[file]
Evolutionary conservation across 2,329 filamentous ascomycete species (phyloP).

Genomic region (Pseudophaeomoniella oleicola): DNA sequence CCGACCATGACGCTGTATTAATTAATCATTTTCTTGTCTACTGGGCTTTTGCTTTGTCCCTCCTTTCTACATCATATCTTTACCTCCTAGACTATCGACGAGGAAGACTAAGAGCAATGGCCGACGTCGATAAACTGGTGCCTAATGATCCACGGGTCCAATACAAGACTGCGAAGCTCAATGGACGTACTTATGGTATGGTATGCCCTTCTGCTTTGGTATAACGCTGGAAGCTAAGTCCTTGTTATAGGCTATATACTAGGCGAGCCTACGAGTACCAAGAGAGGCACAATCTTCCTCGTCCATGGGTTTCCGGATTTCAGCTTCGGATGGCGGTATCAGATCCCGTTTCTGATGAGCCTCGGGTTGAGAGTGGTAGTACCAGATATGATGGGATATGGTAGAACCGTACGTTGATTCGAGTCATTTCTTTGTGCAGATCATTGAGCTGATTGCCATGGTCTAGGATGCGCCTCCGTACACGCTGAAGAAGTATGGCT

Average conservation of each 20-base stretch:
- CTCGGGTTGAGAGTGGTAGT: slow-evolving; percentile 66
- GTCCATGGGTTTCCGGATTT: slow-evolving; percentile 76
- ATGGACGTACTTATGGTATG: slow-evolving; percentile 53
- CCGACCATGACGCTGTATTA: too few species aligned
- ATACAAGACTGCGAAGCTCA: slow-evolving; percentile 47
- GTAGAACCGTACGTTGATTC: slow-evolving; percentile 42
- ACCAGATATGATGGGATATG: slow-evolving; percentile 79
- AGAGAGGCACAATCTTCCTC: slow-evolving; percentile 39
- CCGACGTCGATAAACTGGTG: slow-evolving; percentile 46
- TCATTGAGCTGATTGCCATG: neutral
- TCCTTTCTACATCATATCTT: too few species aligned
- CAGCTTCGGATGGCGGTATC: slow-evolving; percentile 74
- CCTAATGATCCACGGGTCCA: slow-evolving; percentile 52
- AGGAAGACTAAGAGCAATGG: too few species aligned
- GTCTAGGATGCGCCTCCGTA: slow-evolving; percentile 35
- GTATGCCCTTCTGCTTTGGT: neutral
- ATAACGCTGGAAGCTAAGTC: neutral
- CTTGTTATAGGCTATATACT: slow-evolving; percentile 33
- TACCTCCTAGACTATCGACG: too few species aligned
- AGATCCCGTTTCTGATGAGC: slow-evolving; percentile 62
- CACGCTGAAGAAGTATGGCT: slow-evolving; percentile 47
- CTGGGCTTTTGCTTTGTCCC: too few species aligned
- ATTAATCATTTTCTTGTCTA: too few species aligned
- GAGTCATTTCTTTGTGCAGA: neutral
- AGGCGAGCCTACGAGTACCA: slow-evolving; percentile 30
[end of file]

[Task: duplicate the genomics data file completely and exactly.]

Evolutionary conservation across 2,329 filamentous ascomycete species (phyloP).

Genomic region (Pseudophaeomoniella oleicola): DNA sequence CCGACCATGACGCTGTATTAATTAATCATTTTCTTGTCTACTGGGCTTTTGCTTTGTCCCTCCTTTCTACATCATATCTTTACCTCCTAGACTATCGACGAGGAAGACTAAGAGCAATGGCCGACGTCGATAAACTGGTGCCTAATGATCCACGGGTCCAATACAAGACTGCGAAGCTCAATGGACGTACTTATGGTATGGTATGCCCTTCTGCTTTGGTATAACGCTGGAAGCTAAGTCCTTGTTATAGGCTATATACTAGGCGAGCCTACGAGTACCAAGAGAGGCACAATCTTCCTCGTCCATGGGTTTCCGGATTTCAGCTTCGGATGGCGGTATCAGATCCCGTTTCTGATGAGCCTCGGGTTGAGAGTGGTAGTACCAGATATGATGGGATATGGTAGAACCGTACGTTGATTCGAGTCATTTCTTTGTGCAGATCATTGAGCTGATTGCCATGGTCTAGGATGCGCCTCCGTACACGCTGAAGAAGTATGGCT

Average conservation of each 20-base stretch:
- CTCGGGTTGAGAGTGGTAGT: slow-evolving; percentile 66
- GTCCATGGGTTTCCGGATTT: slow-evolving; percentile 76
- ATGGACGTACTTATGGTATG: slow-evolving; percentile 53
- CCGACCATGACGCTGTATTA: too few species aligned
- ATACAAGACTGCGAAGCTCA: slow-evolving; percentile 47
- GTAGAACCGTACGTTGATTC: slow-evolving; percentile 42
- ACCAGATATGATGGGATATG: slow-evolving; percentile 79
- AGAGAGGCACAATCTTCCTC: slow-evolving; percentile 39
- CCGACGTCGATAAACTGGTG: slow-evolving; percentile 46
- TCATTGAGCTGATTGCCATG: neutral
- TCCTTTCTACATCATATCTT: too few species aligned
- CAGCTTCGGATGGCGGTATC: slow-evolving; percentile 74
- CCTAATGATCCACGGGTCCA: slow-evolving; percentile 52
- AGGAAGACTAAGAGCAATGG: too few species aligned
- GTCTAGGATGCGCCTCCGTA: slow-evolving; percentile 35
- GTATGCCCTTCTGCTTTGGT: neutral
- ATAACGCTGGAAGCTAAGTC: neutral
- CTTGTTATAGGCTATATACT: slow-evolving; percentile 33
- TACCTCCTAGACTATCGACG: too few species aligned
- AGATCCCGTTTCTGATGAGC: slow-evolving; percentile 62
- CACGCTGAAGAAGTATGGCT: slow-evolving; percentile 47
- CTGGGCTTTTGCTTTGTCCC: too few species aligned
- ATTAATCATTTTCTTGTCTA: too few species aligned
- GAGTCATTTCTTTGTGCAGA: neutral
- AGGCGAGCCTACGAGTACCA: slow-evolving; percentile 30